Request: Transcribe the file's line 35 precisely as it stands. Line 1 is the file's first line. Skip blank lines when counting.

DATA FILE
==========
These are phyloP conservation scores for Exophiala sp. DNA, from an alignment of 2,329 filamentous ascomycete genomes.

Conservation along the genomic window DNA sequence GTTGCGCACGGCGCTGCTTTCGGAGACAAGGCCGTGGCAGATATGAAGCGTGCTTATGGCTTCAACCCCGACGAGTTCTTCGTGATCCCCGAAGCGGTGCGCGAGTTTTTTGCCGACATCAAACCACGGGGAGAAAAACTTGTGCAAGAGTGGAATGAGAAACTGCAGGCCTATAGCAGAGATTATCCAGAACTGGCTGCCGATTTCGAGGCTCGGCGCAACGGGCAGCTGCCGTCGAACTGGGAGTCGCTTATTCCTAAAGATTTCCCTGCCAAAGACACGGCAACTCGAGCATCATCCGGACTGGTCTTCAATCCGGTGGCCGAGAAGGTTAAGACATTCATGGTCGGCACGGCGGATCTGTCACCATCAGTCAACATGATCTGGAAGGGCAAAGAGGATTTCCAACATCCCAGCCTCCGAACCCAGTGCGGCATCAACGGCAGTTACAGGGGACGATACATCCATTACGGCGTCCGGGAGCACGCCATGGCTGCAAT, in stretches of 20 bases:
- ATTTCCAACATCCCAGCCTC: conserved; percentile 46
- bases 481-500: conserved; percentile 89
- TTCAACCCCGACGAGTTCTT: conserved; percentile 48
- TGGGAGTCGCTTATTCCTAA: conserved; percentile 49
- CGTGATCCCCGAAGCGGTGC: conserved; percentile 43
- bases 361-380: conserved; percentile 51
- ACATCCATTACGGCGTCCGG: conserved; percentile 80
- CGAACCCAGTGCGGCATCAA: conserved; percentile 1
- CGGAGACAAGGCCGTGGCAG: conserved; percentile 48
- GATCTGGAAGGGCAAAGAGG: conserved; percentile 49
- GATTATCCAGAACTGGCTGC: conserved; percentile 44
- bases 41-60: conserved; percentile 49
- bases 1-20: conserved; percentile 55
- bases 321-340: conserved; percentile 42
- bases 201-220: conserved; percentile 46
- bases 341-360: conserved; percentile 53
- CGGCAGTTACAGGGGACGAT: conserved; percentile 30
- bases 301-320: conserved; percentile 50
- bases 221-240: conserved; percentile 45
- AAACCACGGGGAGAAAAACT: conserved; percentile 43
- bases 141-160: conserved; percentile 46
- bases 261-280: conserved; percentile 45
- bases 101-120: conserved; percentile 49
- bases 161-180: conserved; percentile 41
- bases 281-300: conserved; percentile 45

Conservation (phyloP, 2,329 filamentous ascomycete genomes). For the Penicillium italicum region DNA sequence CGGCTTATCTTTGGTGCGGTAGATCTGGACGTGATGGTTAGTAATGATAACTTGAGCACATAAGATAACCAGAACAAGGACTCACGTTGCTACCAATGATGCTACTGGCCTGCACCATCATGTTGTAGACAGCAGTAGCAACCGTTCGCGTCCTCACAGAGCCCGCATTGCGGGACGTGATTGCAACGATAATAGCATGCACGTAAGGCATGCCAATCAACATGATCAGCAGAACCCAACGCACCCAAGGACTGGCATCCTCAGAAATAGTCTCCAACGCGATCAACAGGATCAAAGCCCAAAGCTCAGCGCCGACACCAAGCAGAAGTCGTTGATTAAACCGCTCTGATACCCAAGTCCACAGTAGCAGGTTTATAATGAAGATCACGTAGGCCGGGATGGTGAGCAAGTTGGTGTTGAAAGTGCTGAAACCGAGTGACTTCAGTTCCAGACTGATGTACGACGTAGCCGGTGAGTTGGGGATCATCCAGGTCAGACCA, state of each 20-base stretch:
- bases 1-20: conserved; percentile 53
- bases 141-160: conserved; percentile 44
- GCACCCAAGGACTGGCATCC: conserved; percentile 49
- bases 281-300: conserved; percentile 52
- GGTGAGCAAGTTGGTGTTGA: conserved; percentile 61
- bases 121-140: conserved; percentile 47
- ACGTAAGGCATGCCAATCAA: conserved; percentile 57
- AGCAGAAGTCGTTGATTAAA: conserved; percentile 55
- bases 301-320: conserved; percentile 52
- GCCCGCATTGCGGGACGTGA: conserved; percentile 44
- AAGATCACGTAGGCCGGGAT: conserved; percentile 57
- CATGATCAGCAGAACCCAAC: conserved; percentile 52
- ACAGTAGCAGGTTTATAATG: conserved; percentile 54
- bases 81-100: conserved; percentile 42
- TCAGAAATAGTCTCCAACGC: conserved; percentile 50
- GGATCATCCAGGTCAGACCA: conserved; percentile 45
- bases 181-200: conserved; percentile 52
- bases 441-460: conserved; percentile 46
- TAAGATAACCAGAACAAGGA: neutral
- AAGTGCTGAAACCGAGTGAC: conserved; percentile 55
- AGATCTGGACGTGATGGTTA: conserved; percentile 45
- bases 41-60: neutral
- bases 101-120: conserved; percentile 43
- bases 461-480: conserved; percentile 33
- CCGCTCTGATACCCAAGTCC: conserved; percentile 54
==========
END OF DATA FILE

- ACGTAAGGCATGCCAATCAA: conserved; percentile 57